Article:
Nandigam 1 Nikhil Nandigam Devarenne Honors English 10 (1st Hour) 1 November 2007 Reaching Out to the World Through

Language Reflecting on my experiences at European schools, I notice the efforts of European students who possess an excellent command of three or four languages as a necessity. They have grown to recognize that they are part of a larger world in which they must immerse themselves. They strive to become citizens of their communities, and also to become citizens of the world. Here in the United States, we are sometimes labeled as an ethnocentric nation, basking in the glory of our own nation and our own culture while ignorantly dismissing those of others. Since the beginning of the new millenium, we have been exposed to more of the world than ever before. Would it not be impressive to reach out to our counterparts across the globe without expecting them to conform to English? The art of language is an advantageous tool for all students to cherish. Forest Hills should require four credits of foreign language in its requirements and expand its programs in elementary and middle schools to enhance a student's education and awareness and to reflect the phenomenon of globalization. The Department of Education has determined that in the fall of 2000, approximately forty-four percent of all students were enrolled in a foreign

Nandigam 2 language course. This number has almost doubled since the 1960s, but is still unacceptable given the amount of resources we have available. Forest Hills Public Schools is renowned for its academic excellence and the role of college entrance exams are critical. It has been found that students who possess four years of foreign language experience score better on verbal exams than monoligual students and receive the same score on math exams as students who studied four years of math. On a smaller scale, and for those students who are not yet faced with college exams, the study of a foreign language reflects in improvements in English through “cross linguistic influence”; polylingual students command a more diverse and comprehensive English vocabulary than their peers, thus giving them countless benefits in the United States. By fostering this love for language, we are promoting multicultural diversity, we are increasing academic achievement, we are destroying cultural barriers between students and the world, we are preparing them for a future of tolerance, and we are opening doors to opportunities worldwide. Taking the initiative to engage in a foreign language rewards today's students with innumerable gateways into an interconnected world. For example, approximately fifteen percent of the nation's legal population speaks Spanish as a mother tongue. Businesses are crucially trying to attract this population and with methods which appeal uniquely to them and native language exerts itself as an instrument of candor. Apart from the traditional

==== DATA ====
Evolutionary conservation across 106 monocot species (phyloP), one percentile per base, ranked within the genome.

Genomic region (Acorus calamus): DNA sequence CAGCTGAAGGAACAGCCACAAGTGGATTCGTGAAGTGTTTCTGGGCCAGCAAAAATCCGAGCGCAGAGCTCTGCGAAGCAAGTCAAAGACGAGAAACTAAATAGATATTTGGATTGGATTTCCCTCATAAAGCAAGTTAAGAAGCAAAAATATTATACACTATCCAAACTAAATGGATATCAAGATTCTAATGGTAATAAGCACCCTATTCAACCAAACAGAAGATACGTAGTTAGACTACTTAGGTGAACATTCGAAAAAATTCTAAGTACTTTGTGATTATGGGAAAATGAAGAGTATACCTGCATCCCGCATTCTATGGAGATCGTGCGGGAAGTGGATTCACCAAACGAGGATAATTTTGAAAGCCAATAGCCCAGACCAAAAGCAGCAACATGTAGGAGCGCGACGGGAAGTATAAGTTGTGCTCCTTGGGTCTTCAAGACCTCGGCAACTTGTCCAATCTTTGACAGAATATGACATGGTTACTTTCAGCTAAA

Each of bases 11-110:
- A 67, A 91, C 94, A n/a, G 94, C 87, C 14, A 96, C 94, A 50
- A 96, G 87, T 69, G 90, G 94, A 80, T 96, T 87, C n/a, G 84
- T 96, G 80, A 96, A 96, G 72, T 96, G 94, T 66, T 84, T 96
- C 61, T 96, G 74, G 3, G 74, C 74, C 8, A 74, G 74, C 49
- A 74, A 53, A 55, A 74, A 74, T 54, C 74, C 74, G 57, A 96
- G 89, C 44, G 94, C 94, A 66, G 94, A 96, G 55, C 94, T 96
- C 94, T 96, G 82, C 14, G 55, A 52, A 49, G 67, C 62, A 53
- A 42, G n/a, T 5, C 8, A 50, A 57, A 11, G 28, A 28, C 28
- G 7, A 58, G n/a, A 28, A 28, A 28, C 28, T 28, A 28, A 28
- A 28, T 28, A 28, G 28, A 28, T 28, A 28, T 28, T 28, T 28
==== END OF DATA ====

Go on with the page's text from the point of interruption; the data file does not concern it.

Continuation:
Nandigam 3 Romance languages associated with the high school classroom such as French, Spanish, and Italian; Chinese, Hindi, and Arabic are emerging with increasing expediency. Numerous well-paying commercial and government opportunities are available to those who can persuasively utilize another language. I vehemently defend the implementation of required foreign language at Forest Hills, but I understand that this proposal faces many practical obstacles in the school system. Two years ago, elementary students at Orchard View were denied the opportunity to learn Spanish due to budget conflicts. This action might have been necessary, but it has discouraged many students from pursuing Spanish at the middle school level and eventually gaining an invaluable ability. Factors such as scheduling also forms an obstacle to my proposal. Many students do not realize the importance of foreign language or might have other priorities in terms of course selection. Although these arguments are valid and complicate the implementation of my proposal, foreign language is imperative to today's students and tomorrow's workforce. Through my experiences in Europe, I noticed that there is much more we can do in the United States to truly immerse ourselves into the world, and my proposal is a proactive approach to the inevitable trends of the future. By implementing foreign language as an absolute requirement in our school district, we are defying global stereotypes of Americans as a self-obsessed

Nandigam 4 people. We are creating a perception of us as a nation which is willing to put forth the commitment and zeal to truly befriend those who choose not to pursue our choice in language and culture.

Works Cited Cooper, T.C. "Foreign Language Study and SAT-Verbal Scores." Modern Language Journal 71 (4): 381-387, 1987.

Cunningham, T. H., & Graham, C. R. (2000). Increasing native English vocabulary recognition through Spanish immersion: Cognate transfer from foreign to first language. Journal of Educational Psychology, 92(1), 37-49. from

Nandigam 5 PsycINFO database. "Hispanic Americans: Census Facts." Infoplease. © 2000–2007 Pearson Education, publishing as Infoplease. 29 Oct. 2007 <http://www.infoplease.com/spot/hhmcensus1.html>. U.S. Department of Education, National Center for Education Statistics (2002). Digest of Education Statistics, 2002. Washington, DC: U.S. Government Printing Office.

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